Rain, rain, go away. Come again another day.
We are way above normal on rainfall in the Tennessee Valley. The wet and cloudy weather has begun to take its toll on vegetable gardens. While most veggies need an inch of water each week to thrive, we have been averaging about four times that amount. The extra moisture, coupled with long periods with no sunshine, has created ideal conditions for fungi to attack our crops.
Summer squash may be showing signs of powdery mildew on the leaves, and immature fruits may also develop mold growth.
Some varieties of tomatoes are showing signs of early blight. Brown spots form on the leaves before the leaves turn yellow and fall off the plant.
In all of these cases, there are some steps you can take to preserve at least some of your crop. Increase air circulation around plants by thinning leaves or even entire plants. Remove and destroy plant parts showing signs of fungal attack. Do not compost this material. Burn it or place it in the trash. Avoid watering (duh!) and fertilization when plants are stressed by too much moisture. Spray infected foliage with neem oil. This has proven effective for me with both powdery mildew and blight attacks. As a rule, plants growing in raised beds will fare better than in-ground plantings.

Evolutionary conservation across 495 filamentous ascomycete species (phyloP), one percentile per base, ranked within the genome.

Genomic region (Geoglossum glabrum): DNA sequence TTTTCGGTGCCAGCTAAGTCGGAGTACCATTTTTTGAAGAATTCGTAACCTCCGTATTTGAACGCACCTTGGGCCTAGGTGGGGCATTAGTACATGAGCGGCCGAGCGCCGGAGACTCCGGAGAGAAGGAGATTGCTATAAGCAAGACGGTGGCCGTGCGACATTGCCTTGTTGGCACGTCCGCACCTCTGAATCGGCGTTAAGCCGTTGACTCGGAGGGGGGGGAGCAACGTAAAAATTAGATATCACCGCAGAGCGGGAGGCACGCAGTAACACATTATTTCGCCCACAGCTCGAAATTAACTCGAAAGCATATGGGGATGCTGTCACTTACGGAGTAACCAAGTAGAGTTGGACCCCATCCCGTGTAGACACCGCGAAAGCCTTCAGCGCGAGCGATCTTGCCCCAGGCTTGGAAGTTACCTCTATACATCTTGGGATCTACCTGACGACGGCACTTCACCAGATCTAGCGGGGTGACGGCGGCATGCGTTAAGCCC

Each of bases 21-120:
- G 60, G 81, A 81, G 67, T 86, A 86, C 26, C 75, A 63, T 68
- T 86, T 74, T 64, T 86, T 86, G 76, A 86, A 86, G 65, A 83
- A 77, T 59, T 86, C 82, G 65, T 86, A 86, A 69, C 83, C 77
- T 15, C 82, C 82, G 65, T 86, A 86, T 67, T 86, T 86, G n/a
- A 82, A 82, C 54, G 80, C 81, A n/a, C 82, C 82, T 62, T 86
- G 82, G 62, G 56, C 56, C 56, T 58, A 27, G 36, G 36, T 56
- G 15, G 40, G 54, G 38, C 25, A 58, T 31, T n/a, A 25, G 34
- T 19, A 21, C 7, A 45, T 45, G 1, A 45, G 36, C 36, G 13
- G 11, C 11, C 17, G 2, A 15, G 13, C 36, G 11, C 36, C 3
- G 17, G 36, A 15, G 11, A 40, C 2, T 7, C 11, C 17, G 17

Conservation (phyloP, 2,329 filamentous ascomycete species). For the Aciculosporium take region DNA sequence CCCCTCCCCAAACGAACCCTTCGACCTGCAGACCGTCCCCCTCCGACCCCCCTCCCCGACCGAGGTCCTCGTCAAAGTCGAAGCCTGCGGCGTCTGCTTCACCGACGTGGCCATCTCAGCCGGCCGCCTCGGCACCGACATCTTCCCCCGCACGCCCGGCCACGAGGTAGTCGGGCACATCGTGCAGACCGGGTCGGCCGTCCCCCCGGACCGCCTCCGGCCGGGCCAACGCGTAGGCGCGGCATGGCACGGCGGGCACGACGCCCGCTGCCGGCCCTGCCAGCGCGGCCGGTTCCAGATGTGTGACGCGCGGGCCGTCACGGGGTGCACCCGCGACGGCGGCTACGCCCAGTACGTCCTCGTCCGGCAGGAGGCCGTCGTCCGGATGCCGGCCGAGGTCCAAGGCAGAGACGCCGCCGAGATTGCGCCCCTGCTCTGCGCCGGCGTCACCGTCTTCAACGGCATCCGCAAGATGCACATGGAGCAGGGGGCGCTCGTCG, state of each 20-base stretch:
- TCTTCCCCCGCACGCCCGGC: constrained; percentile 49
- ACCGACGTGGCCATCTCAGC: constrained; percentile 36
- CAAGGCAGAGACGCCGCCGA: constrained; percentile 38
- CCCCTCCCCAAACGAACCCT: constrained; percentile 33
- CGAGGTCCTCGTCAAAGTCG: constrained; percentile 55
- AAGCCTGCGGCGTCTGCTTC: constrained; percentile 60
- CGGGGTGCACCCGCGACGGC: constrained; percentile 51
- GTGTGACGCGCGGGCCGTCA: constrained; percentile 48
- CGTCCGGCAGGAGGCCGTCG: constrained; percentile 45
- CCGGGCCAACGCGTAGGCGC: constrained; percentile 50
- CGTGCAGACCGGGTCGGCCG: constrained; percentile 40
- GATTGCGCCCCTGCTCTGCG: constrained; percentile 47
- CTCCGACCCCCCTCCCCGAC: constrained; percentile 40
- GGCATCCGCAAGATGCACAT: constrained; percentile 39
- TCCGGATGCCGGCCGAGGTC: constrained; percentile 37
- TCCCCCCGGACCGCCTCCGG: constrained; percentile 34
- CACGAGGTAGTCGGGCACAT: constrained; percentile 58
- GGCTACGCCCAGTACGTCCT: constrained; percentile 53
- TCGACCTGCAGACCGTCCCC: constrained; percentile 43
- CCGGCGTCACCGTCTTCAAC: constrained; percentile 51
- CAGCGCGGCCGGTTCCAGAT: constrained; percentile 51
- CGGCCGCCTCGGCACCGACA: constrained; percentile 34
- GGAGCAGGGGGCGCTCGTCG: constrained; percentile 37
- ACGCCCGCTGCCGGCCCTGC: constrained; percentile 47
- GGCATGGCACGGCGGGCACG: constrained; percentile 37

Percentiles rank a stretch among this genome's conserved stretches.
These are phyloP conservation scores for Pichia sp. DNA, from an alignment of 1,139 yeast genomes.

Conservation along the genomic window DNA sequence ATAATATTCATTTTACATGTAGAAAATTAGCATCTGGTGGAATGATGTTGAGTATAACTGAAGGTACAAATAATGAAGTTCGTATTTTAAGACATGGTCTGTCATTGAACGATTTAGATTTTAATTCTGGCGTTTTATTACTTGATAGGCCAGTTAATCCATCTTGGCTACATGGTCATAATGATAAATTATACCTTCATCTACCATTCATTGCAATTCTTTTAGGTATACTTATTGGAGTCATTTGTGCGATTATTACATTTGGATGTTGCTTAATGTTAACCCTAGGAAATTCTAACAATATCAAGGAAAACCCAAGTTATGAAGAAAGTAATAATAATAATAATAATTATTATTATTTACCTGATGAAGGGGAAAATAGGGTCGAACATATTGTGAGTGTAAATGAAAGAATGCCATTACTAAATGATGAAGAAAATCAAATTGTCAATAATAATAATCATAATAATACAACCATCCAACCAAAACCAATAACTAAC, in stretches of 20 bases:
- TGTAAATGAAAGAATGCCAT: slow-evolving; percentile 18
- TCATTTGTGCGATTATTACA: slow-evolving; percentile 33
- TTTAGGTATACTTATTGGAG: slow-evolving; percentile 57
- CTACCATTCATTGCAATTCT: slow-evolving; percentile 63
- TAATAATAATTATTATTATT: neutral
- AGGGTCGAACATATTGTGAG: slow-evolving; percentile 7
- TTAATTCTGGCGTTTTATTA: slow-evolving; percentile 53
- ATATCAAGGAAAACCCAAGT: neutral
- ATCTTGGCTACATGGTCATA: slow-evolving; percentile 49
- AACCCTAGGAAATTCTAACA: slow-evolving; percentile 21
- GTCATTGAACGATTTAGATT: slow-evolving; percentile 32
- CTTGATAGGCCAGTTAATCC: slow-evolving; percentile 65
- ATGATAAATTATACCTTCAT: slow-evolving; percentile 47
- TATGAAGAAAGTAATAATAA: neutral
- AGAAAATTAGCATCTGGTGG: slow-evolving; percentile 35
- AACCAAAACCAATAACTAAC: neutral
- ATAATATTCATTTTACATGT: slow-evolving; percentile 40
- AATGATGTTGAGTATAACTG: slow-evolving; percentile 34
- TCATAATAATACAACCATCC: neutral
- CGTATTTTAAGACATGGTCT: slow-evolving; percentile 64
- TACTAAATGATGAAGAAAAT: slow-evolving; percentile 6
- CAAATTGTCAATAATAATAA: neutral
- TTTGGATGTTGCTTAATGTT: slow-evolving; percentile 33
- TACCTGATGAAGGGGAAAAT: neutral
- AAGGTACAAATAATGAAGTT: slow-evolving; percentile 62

The abundant water will also encourage a bumper crop when the plants get enough sun. Green beans, cucumbers and squash are all producing heavily in many gardens. Tomatoes are coming along, with early ones appearing in all the local markets, even though the real tomato season is the month of August.
Fall Vegetable Talk July 14
Please join me Sunday, July 14, at 2:00 PM at UT Gardens on Neyland Drive for a presentation and discussion on fall vegetable gardening in the Tennessee Valley. I will be offering advice on what to plant and when, to take advantage of our fall--and winter!--growing seasons.